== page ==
“Take nothing for your journey,” he instructed them. “Don’t take a walking stick, a traveler’s bag, food, money, or even a change of clothes.” [Luke 9:3 (NLT)]
While packing for our move, I considered Sarah and Abraham; they always seemed to be moving from one place to another. After starting in Ur of the Chaldees, Scripture mentions seventeen places through which they passed, sometimes more than once, including Haran, Bethel, Egypt, Dan, Salem, Gerar, and Beersheba before finally settling in Hebron. They did it all without cardboard boxes, bubble wrap, U-Hauls, pods, moving companies, pack-and-ship, or car transports. Of course, they didn’t have things like food processors, business files, Christmas decorations, picture albums, waffle irons, books, or electric toothbrushes! In all of Sarah’s 127 years, she probably never had as many sandals as I have shoes in my closet and, in all of Abraham’s 175 years, I’m sure he never had as many robes as there are tee-shirts in my husband’s. Because they were nomads, if it wasn’t necessary and easily transported, they didn’t have it.
Having recently cleaned out my mother-in-law’s home after her death, my husband and I are acutely aware of how little our stuff means to anyone else. Load after load of Mom’s clothing, furniture, and household goods went to charity resale shops and more bags than I could count went directly into the dumpster. Now, it’s our possessions that need disposal. While our children have taken some things, they have more than enough stuff of their own and don’t want more!
Every day, we make the rounds of resale shops. As I carried several boxes of clothing and household items into the Bethesda Communities’ store, I felt remorseful. Granted, my discarded items would benefit a faith-based organization serving people with disabilities but I wondered how much more Bethesda and other charities could have done with all the money I’d spent on that frivolous stuff in the first place! When people were going hungry, homeless, or in need of health care and support services, had I really needed another tablecloth or handbag, fashion boots, decorative pillows, and Christmas mugs?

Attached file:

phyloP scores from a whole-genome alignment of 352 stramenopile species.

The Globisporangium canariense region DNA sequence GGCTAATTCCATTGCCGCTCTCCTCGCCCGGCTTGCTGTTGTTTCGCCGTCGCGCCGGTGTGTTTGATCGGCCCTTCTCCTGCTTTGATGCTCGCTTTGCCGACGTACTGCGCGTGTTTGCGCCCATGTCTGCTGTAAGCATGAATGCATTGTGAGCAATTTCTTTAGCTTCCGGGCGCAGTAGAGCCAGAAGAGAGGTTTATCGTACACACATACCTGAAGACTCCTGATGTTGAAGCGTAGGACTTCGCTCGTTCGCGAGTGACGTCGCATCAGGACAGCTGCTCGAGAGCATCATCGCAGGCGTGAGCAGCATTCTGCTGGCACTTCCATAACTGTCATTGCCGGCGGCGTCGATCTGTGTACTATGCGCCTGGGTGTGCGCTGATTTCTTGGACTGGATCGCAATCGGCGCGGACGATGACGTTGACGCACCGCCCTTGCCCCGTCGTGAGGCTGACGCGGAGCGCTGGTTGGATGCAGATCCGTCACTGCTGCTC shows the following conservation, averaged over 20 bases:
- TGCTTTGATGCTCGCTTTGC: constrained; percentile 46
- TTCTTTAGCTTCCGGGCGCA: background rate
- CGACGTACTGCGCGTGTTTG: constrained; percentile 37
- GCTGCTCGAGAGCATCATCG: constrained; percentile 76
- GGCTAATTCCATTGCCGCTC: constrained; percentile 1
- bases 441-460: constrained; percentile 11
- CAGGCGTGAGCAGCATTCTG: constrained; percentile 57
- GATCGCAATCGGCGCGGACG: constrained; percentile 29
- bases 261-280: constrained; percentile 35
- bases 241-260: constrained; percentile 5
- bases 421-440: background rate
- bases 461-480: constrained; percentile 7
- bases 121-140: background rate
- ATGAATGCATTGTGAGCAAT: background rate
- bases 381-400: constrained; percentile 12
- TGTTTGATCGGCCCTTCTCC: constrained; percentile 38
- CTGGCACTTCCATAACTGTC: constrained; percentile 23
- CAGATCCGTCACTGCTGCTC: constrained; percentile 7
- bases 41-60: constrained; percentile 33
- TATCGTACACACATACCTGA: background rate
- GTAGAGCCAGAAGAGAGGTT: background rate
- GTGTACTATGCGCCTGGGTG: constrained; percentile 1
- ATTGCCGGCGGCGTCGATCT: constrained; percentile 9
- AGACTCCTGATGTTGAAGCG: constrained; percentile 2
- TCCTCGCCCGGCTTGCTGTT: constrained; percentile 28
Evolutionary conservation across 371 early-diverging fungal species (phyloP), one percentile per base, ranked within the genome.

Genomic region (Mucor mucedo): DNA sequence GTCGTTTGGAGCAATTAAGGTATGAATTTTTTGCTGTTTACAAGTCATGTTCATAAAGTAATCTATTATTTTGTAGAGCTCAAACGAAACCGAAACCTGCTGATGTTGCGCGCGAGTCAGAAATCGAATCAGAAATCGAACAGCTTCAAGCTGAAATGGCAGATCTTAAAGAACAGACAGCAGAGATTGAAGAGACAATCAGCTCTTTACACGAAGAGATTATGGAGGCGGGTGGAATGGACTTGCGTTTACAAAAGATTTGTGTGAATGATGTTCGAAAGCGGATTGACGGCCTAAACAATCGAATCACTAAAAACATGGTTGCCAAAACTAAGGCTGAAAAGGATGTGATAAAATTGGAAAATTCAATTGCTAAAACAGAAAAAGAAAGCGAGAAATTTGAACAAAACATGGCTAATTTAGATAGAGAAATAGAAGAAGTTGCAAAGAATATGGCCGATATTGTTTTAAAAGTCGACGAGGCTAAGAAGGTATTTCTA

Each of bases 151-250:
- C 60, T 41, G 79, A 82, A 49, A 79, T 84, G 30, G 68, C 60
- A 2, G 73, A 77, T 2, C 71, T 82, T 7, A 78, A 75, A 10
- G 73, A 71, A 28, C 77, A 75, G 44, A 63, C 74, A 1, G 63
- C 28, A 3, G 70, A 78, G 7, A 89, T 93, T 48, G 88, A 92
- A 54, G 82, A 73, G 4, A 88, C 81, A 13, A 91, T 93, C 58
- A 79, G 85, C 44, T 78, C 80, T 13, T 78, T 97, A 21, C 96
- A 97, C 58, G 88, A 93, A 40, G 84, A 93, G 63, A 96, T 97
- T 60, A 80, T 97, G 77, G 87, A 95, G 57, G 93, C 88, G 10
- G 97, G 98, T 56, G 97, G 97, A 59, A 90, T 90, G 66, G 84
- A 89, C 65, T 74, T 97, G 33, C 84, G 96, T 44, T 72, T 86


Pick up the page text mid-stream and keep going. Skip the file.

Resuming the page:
When I remember Jesus’s words to the disciples to take nothing for their journey, I must admit to taking far more than I ever needed or could possibly use for mine. I’m not advocating an ascetic lifestyle but there is much in our lives that is unimportant and truly unnecessary. Abraham and Sarah weren’t encumbered by excessive stuff simply out of necessity. It is out of obedience to God that we should not become encumbered (or possessed) by our stuff. God, however, did give us the ability to enjoy our possessions and enjoy them we did!
The bright side to the move is finding the right home for our surplus things. It’s not just more blessed to give than receive; it’s more fun! A single mom received the dollhouse and play kitchen for her little girls, Gigi’s Playhouse (serving those with Down Syndrome) got the Tinker Toys and Lincoln Logs, a new grandma appreciated the crib, Habitat got our tools, the church has my books and music, some of our art work will be auctioned off for a scholarship fund, and a woman going through a divorce has our glassware, vacuum and kitchen appliances. One friend asked for the spinning wheel while another needed luggage for her children going off to college; a green-thumbed neighbor has our decorative pots and an avid sportsman received the fishing gear. We’re happy that someone else now will be enjoying our stuff!
May we always remember that possessions are temporary; we were empty-handed when we came into the world and we’ll be empty-handed when we leave. U-hauls aren’t part of a funeral procession and there are no storage units in the hereafter. We must learn how to appreciate and enjoy things we don’t own without wanting to own them (or something like them) for ourselves.
Lord, keep us from envy, covetousness, discontent and greed. Give us generous and appreciative hearts. May we always remember that it’s just stuff!